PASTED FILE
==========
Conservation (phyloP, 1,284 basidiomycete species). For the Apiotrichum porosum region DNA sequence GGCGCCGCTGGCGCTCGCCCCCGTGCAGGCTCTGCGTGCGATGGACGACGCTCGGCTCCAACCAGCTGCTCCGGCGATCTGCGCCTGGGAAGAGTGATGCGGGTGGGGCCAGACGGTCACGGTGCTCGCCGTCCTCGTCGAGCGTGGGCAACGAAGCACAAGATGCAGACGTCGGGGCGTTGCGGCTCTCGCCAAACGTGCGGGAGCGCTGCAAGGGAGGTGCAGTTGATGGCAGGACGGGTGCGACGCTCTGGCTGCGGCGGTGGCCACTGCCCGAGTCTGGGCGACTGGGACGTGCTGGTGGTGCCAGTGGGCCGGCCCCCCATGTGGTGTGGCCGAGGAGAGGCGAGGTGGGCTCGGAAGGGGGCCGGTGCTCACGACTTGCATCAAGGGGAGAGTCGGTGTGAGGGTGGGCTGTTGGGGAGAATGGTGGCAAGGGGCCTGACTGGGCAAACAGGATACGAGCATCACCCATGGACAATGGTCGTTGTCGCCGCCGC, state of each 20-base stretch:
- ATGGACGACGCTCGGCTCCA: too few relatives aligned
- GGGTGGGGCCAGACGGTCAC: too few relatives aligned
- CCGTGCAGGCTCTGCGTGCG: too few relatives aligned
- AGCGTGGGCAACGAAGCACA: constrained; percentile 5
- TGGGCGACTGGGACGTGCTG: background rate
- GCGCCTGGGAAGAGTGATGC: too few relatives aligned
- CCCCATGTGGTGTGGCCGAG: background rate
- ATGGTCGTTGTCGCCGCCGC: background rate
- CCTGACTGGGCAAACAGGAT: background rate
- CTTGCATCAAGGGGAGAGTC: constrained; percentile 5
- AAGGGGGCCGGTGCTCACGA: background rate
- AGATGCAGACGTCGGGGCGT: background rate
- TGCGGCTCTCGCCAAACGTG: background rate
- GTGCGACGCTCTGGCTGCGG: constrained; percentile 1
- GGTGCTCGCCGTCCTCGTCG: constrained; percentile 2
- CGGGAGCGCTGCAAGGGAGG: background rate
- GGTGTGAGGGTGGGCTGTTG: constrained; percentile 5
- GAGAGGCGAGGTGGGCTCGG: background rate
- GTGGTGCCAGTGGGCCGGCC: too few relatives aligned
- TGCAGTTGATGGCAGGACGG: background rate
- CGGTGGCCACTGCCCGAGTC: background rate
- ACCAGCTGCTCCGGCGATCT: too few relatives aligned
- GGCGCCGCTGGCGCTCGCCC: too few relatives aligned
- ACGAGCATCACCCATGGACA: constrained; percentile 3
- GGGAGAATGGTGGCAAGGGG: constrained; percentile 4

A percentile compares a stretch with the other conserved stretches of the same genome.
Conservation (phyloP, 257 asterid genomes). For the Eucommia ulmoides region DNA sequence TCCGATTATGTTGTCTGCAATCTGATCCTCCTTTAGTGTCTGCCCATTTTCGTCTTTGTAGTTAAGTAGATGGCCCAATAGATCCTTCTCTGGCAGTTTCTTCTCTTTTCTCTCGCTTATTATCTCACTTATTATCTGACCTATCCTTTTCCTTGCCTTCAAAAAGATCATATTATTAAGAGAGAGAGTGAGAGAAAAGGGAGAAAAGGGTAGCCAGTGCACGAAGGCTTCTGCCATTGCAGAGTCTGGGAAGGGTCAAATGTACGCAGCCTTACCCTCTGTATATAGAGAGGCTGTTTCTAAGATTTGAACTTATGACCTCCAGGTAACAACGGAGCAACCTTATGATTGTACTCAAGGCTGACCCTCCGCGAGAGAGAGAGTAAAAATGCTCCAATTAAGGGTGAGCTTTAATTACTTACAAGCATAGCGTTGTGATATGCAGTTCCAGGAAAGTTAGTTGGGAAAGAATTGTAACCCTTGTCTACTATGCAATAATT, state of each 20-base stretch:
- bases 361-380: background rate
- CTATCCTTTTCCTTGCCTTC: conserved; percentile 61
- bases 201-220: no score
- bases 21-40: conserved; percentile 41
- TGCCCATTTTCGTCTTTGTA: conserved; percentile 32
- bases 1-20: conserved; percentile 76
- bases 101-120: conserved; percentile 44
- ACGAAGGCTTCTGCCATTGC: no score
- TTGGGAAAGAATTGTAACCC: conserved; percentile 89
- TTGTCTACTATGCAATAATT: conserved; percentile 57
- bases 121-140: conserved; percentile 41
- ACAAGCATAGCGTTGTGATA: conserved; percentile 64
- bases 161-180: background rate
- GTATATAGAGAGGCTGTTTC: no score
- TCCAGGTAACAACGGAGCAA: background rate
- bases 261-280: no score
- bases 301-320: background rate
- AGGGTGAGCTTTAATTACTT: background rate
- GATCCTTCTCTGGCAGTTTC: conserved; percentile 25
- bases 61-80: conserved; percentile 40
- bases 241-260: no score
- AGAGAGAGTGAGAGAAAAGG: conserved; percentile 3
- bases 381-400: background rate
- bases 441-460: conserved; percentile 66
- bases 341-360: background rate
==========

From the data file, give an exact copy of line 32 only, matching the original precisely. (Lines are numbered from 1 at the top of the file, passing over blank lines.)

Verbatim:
- bases 21-40: conserved; percentile 41